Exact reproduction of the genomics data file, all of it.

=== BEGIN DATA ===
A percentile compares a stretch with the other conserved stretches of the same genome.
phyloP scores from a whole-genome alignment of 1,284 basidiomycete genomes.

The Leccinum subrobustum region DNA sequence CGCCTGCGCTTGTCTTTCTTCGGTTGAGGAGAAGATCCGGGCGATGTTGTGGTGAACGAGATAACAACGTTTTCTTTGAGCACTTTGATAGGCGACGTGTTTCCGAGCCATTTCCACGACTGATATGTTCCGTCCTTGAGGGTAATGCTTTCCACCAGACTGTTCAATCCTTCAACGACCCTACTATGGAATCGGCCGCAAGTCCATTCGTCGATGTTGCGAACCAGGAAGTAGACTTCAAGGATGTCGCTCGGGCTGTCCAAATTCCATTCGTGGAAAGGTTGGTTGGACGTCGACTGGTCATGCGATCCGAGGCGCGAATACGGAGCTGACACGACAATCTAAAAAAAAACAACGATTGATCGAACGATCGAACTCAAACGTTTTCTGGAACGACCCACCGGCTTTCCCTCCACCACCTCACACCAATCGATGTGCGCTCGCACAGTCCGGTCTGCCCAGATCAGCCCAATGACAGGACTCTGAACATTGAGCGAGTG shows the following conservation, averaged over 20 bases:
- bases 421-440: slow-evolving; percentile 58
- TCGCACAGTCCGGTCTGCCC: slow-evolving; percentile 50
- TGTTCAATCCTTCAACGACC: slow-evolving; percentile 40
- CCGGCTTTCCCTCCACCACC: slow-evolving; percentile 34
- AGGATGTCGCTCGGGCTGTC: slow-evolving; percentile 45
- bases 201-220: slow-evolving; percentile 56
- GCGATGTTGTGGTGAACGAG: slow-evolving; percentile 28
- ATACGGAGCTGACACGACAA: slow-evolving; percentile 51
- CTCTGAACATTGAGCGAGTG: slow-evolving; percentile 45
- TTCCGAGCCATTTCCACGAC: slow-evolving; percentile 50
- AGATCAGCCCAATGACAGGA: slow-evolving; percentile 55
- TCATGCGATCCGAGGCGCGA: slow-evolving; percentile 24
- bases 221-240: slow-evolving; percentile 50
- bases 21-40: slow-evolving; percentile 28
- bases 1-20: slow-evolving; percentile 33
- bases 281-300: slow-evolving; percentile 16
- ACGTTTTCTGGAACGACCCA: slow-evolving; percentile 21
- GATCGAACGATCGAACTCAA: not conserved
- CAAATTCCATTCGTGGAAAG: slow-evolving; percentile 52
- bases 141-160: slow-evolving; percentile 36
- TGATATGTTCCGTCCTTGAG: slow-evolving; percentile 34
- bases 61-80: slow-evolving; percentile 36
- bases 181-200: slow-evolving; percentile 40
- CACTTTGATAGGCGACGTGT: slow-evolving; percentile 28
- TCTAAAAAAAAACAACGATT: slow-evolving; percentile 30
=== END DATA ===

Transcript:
A percentile compares a stretch with the other conserved stretches of the same genome.
phyloP scores from a whole-genome alignment of 1,284 basidiomycete genomes.

The Leccinum subrobustum region DNA sequence CGCCTGCGCTTGTCTTTCTTCGGTTGAGGAGAAGATCCGGGCGATGTTGTGGTGAACGAGATAACAACGTTTTCTTTGAGCACTTTGATAGGCGACGTGTTTCCGAGCCATTTCCACGACTGATATGTTCCGTCCTTGAGGGTAATGCTTTCCACCAGACTGTTCAATCCTTCAACGACCCTACTATGGAATCGGCCGCAAGTCCATTCGTCGATGTTGCGAACCAGGAAGTAGACTTCAAGGATGTCGCTCGGGCTGTCCAAATTCCATTCGTGGAAAGGTTGGTTGGACGTCGACTGGTCATGCGATCCGAGGCGCGAATACGGAGCTGACACGACAATCTAAAAAAAAACAACGATTGATCGAACGATCGAACTCAAACGTTTTCTGGAACGACCCACCGGCTTTCCCTCCACCACCTCACACCAATCGATGTGCGCTCGCACAGTCCGGTCTGCCCAGATCAGCCCAATGACAGGACTCTGAACATTGAGCGAGTG shows the following conservation, averaged over 20 bases:
- bases 421-440: slow-evolving; percentile 58
- TCGCACAGTCCGGTCTGCCC: slow-evolving; percentile 50
- TGTTCAATCCTTCAACGACC: slow-evolving; percentile 40
- CCGGCTTTCCCTCCACCACC: slow-evolving; percentile 34
- AGGATGTCGCTCGGGCTGTC: slow-evolving; percentile 45
- bases 201-220: slow-evolving; percentile 56
- GCGATGTTGTGGTGAACGAG: slow-evolving; percentile 28
- ATACGGAGCTGACACGACAA: slow-evolving; percentile 51
- CTCTGAACATTGAGCGAGTG: slow-evolving; percentile 45
- TTCCGAGCCATTTCCACGAC: slow-evolving; percentile 50
- AGATCAGCCCAATGACAGGA: slow-evolving; percentile 55
- TCATGCGATCCGAGGCGCGA: slow-evolving; percentile 24
- bases 221-240: slow-evolving; percentile 50
- bases 21-40: slow-evolving; percentile 28
- bases 1-20: slow-evolving; percentile 33
- bases 281-300: slow-evolving; percentile 16
- ACGTTTTCTGGAACGACCCA: slow-evolving; percentile 21
- GATCGAACGATCGAACTCAA: not conserved
- CAAATTCCATTCGTGGAAAG: slow-evolving; percentile 52
- bases 141-160: slow-evolving; percentile 36
- TGATATGTTCCGTCCTTGAG: slow-evolving; percentile 34
- bases 61-80: slow-evolving; percentile 36
- bases 181-200: slow-evolving; percentile 40
- CACTTTGATAGGCGACGTGT: slow-evolving; percentile 28
- TCTAAAAAAAAACAACGATT: slow-evolving; percentile 30